I would simply try to change it to a true day of Thanksgiving. I think we all have something to be thankful about. Most “whites” celebrate it as such and no longer teach the elementary school stories. It is interesting though how I was taught that the “Indians” saved the “whites” and were generous and a blessing and everyone wanted to be the “Indian” in the school play, yet, I am now supposed to see the “day” (not what happened afterwards) as something horrible. It isn't. Nothing wrong with a little thankfulness, in this day and time. We can change the subtlety of its meaning by being open and receptive to “friendship” but will fail if we wish to tie it to the horrors that followed. Pick a different fight, more worthy, of the “hate” passions and a better sell to people that celebrate it much differently now than they did in the “old days”.
The Thanksgiving Day tradition was (and, many could argue remains to some degree) a religious holiday. It had nothing to do with the “natives” saving the Plymouth colony, nor, any such thing. The first Thanksgiving Day in North America (per the people supposed to study and know such things) occurred in St. Augustine, Florida well before the Plymouth colony was established. Unlike today, there was a religious precedent to establish a day of Thanksgiving following some disaster or other traumatic experience (for example, the first Thanksgiving in Canada goes back to the explorer Martin Frobisher who had been trying to find a northern passage to the Pacific Ocean. Frobisher's Thanksgiving celebration was not for harvest but was in thanks for surviving the long journey from England through the perils of storms and icebergs.).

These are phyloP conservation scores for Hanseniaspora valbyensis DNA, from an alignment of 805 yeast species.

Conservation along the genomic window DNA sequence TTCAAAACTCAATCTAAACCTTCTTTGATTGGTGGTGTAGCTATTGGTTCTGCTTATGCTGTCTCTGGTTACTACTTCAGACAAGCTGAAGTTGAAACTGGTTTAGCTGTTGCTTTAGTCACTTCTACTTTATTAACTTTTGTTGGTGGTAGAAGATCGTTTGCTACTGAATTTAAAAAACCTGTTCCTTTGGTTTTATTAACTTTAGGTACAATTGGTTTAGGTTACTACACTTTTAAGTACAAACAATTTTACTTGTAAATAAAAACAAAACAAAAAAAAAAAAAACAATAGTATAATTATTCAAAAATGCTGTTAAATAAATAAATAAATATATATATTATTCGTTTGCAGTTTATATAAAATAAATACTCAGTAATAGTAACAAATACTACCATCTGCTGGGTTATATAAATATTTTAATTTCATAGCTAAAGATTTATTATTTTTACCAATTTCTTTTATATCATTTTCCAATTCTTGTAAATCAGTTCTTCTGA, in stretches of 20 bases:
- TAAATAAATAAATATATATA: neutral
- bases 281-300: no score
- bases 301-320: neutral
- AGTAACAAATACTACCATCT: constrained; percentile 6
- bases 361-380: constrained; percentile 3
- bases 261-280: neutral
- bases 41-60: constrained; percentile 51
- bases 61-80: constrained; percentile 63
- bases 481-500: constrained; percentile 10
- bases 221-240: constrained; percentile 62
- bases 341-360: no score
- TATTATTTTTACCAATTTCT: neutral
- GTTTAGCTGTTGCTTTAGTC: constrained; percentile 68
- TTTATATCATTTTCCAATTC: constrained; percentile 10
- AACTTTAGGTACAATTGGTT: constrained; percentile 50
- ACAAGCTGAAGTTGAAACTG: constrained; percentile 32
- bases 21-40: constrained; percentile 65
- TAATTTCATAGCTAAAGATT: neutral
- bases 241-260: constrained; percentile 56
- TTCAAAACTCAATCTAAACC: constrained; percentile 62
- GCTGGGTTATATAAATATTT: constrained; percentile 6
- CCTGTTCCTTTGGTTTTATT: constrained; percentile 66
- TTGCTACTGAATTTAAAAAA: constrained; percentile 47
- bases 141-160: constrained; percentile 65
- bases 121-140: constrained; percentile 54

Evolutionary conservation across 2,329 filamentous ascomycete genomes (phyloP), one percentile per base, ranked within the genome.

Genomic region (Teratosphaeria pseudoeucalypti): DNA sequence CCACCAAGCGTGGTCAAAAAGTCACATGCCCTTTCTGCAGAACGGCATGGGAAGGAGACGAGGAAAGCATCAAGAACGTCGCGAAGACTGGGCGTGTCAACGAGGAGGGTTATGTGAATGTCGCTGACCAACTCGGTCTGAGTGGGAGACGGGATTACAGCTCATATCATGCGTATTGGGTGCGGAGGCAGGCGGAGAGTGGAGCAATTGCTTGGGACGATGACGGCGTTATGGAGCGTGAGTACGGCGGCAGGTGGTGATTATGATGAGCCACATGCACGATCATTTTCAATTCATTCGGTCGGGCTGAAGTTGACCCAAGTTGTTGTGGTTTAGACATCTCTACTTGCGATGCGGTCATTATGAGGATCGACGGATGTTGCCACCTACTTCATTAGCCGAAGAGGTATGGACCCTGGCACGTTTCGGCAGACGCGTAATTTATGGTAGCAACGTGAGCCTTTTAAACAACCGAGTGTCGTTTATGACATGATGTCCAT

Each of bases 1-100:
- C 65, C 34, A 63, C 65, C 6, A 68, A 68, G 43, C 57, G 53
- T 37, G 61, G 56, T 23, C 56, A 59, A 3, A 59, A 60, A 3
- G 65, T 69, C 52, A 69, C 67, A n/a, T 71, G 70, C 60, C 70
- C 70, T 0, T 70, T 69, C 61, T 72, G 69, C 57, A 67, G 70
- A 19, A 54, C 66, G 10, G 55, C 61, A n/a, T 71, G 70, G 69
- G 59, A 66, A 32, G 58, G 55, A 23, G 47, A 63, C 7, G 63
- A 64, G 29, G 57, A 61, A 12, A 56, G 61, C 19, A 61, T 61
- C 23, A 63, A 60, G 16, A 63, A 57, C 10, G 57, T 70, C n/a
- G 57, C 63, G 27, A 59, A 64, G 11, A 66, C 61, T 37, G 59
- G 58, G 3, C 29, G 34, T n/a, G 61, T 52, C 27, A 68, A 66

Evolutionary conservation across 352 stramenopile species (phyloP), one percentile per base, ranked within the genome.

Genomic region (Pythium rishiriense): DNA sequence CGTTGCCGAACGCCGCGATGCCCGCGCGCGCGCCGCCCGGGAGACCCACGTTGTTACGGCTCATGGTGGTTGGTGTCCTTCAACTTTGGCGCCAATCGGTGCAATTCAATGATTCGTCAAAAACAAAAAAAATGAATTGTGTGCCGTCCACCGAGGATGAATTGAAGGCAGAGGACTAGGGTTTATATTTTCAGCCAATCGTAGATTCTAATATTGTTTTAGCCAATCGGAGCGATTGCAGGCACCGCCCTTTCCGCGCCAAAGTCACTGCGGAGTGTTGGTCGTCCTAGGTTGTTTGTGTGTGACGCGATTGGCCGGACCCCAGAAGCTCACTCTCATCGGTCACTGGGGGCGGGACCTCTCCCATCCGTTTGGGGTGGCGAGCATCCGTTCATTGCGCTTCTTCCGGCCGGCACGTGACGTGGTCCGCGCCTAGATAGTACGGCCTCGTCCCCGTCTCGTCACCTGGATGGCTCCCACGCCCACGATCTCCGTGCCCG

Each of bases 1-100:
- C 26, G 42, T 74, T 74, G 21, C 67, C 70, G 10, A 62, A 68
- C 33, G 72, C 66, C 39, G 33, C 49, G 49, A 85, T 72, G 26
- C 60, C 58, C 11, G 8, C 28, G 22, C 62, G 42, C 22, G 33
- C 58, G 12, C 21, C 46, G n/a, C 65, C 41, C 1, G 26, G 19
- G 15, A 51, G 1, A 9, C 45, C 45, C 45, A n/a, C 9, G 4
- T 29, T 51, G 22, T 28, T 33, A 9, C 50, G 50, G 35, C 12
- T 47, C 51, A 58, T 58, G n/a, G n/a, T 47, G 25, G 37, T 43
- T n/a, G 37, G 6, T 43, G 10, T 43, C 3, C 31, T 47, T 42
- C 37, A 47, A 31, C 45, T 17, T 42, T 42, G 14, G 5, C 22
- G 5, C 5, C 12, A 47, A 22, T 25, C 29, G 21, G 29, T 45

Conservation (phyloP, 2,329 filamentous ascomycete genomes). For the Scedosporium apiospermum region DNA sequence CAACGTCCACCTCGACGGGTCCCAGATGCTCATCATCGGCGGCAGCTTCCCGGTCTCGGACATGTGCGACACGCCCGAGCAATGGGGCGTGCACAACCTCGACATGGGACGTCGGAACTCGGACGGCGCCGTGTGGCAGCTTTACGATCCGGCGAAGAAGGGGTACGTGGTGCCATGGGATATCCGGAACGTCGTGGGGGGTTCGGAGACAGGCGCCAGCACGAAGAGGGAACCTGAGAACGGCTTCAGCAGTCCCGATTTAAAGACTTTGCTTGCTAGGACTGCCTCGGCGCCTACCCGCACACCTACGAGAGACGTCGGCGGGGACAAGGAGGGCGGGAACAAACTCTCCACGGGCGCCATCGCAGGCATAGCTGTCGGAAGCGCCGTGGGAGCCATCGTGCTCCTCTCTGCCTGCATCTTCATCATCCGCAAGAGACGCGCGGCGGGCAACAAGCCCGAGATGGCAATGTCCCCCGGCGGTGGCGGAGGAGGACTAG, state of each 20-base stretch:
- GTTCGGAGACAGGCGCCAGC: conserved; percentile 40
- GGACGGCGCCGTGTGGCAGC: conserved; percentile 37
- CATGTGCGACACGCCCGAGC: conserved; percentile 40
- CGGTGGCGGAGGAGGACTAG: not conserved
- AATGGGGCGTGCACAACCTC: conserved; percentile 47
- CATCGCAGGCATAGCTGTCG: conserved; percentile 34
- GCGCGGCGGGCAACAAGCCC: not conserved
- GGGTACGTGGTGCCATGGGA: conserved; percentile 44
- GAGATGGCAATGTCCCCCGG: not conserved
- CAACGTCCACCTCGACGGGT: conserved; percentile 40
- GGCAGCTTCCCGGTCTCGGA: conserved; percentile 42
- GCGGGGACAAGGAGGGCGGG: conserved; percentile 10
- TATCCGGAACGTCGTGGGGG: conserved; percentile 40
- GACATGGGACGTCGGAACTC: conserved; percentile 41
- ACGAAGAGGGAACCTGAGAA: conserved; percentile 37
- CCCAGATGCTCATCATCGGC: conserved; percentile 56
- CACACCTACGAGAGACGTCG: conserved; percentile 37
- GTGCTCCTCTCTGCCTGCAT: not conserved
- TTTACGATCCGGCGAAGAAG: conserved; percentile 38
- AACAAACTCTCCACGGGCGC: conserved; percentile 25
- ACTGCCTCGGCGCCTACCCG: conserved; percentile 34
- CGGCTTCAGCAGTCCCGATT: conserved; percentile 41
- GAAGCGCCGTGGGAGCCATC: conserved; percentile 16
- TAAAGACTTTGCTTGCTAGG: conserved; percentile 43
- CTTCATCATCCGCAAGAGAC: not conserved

I see nothing wrong with proclaiming a day of Thanksgiving and I would suggest to my brothers and sisters to embrace the concept, help change the concept of the celebration on both sides of the issue, and use it as a day of unity and cooperation and, of course, thankfulness.
I think this could easily fit in both cultures, and, any other culture (Muslim, Asian, non-Christian, etc.) in the Americas.
National Indigenous Peoples Day
I have no problem with this concept. Nor, any with the idea of replacing Columbus Day with it. Somewhat ironic actually. But, I have a few ideas about this being a holiday and holidays in general.
Most “successful” holidays have some relationship to the concept of giving. There are many reasons for this, such as:
... There are few days in the year that we are made or encouraged to focus our attention on others rather than ourselves. This makes us feel good and somehow released from some of our faults during the other days of the year.
... The marketers and promotional people love days that give since they can sell more stuff.
... It allows others to join us in our giving and receive also and everyone likes when that happens.
So, how can we turn this day into a “giving” day and not just a recognition of us day? Are we willing to share some of our ways? Teach others more about ourselves, the good and the bad? Can we make it as pure as we can and not be about land grabs and residential schools and genocides? Can we rise above ourselves for one day and attempt to bring others to us and us to them in a day seeking a new harmony?
One can only hope, yes?